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Benj. E. Sherman & Son, Inc. v. Lynn





APPEAL from the Circuit Court of Cook County; the Hon. NATHAN J. KAPLAN, Judge, presiding.


The plaintiff, Benj. E. Sherman & Son, Inc., appeals from a judgment of the Circuit Court of Cook County, in favor of the defendants, Gilbert Lynn and Melvin Cowen and others, as co-partners doing business as Alexander Grant & Co., and Alexander Grant & Co., a partnership. The court entered its judgment sitting without a jury on the basis of a stipulated presentation of evidence and oral arguments.

The issues presented for review are whether the judgment was against the manifest weight of the evidence, and whether the plaintiff may raise a claim for quantum meruit for the first time on appeal.

Alexander Grant & Co. (Grant), a partnership, leased office space in the Prudential Building in the City of Chicago. The lease ran to 1978 with two five-year options to extend it to 1983 and 1988. The terms of the lease provided Grant could not sublease the space, but this was understood to mean that subletting was possible only if Prudential specifically consented to the proposed sublease.

Grant determined it no longer needed its fifth-floor space, and initiated discussions with Prudential about a possible cancellation of the lease. When these discussions proved fruitless, Grant designated Gilbert Lynn as the partner to sublease that space.

On December 15, 1970, Lynn retained the real estate firm of Strobeck, Reiss & Co. (Strobeck) to sublease the unwanted premises. Strobeck was represented throughout the proceedings by its employee, William Buchbinder. The agreement between Grant and Strobeck provided Strobeck would be paid the customary commission if it subleased the space solely through its own efforts, and it would be paid one-half the customary commission if it procured a sublease through the efforts of a cooperating broker. In the latter case Grant agreed to pay a full commission to the cooperating broker.

The agreement further provided for the payment of a commission only upon the execution, delivery, and acceptance of a written sublease. Form language, which would have provided for a commission upon Prudential's cancellation, was struck out.

Merit Insurance Company was interested in acquiring office space and retained the firm of Benj. E. Sherman & Son, Inc. (Sherman) for that purpose. On Friday, May 21, 1971, Buchbinder received an inquiry about office space in the Prudential Building from Arthur Kaplan, a broker with Sherman. During this discussion, Kaplan asked Buchbinder whether an insurance company would be acceptable as a sublessee. Buchbinder spoke to the manager of the Prudential Building, Michael Sylvester, who informed him Prudential had no policy of automatically excluding insurance companies. He stated Prudential might look favorably on a sublease application for a casualty insurance company which would not be competitive in the life insurance business. Buchbinder relayed the message to Kaplan.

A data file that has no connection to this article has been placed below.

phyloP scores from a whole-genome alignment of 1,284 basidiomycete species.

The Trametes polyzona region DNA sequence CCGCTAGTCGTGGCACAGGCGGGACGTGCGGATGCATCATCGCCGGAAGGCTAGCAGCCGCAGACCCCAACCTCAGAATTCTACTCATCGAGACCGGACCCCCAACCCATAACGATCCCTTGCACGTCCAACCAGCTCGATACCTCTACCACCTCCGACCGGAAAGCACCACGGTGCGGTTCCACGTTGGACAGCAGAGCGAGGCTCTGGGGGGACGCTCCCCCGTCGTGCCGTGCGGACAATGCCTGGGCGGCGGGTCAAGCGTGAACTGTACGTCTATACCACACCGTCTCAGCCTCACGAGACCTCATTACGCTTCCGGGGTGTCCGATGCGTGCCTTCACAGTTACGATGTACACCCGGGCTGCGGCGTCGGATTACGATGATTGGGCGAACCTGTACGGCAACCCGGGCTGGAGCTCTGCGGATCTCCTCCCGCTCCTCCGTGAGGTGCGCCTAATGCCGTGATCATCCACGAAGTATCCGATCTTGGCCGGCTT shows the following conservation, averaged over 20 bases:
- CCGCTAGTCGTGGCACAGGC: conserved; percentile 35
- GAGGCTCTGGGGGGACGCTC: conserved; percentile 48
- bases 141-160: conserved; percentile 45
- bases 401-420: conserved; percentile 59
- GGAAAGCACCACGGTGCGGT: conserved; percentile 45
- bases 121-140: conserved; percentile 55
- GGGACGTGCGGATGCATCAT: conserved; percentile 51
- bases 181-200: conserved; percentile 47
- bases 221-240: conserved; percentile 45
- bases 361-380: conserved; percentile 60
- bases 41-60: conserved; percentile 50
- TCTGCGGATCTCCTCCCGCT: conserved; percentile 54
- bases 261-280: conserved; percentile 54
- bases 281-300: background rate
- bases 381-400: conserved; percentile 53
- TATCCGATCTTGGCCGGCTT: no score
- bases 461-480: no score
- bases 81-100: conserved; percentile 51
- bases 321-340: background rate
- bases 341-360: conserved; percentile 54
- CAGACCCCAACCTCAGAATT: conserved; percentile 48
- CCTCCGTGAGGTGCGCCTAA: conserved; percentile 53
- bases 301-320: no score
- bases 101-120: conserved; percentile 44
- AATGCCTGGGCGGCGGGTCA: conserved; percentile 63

On Sunday, May 23, 1971, Strobeck published a classified advertisement in the Chicago Tribune, offering any cooperating broker a full commission in conjunction with the space in the Prudential Building. On the following day Buchbinder met with Kaplan and provided him with pertinent portions of the existing lease. Kaplan understood Prudential's consent was a necessary condition to any sublease.

The officers of Grant and Merit reached an oral agreement on the terms of a sublease acceptable to each of them on Friday, June 4, 1971, and Lynn sent a letter to Sylvester requesting Prudential's approval. The sublease agreement was to be effective September 1, 1971, and was to extend to 1978, as Grant hoped to use the space for its own expansion after that date. The proposed rent was for an amount less than called for in Grant's lease with Prudential.

Either on the same day or on the following Monday, Sylvester told Lynn, Prudential had decided to use the space for its own purposes, and would cancel Grant's lease effective August 1, 1971. Grant then accepted Prudential's proposal to terminate the lease. Although Grant had the legal ability to reject the proposal to cancel the lease, its full monthly liability on the lease would have continued.

Lynn stated he discussed with Prudential the possible termination of the lease in March of 1971 after the listing with Strobeck, but he did not remember the date of the last discussion prior to June 7.

On June 21, 1971, Strobeck submitted to Grant a bill for $10,000. The bill stated it was for negotiating a lease termination. Buchbinder stated Strobeck did not actually participate in the cancellation discussions, but it felt the Merit negotiation was a precipitant to Prudential making up its mind with regard to the cancellation, and it had spent many hundreds of hours on the disposition of the space and was entitled to some compensation. He stated Grant had a moral, but not a legal obligation to pay the bill. A memorandum from a partner of Grant to the Grant national office suggested Strobeck be paid approximately one month's rent ($5500) for its efforts in securing prospective sublessees.

Buchbinder testified Strobeck had no obligation to Sherman because it is the common practice between brokers that there is no commission unless there is ...

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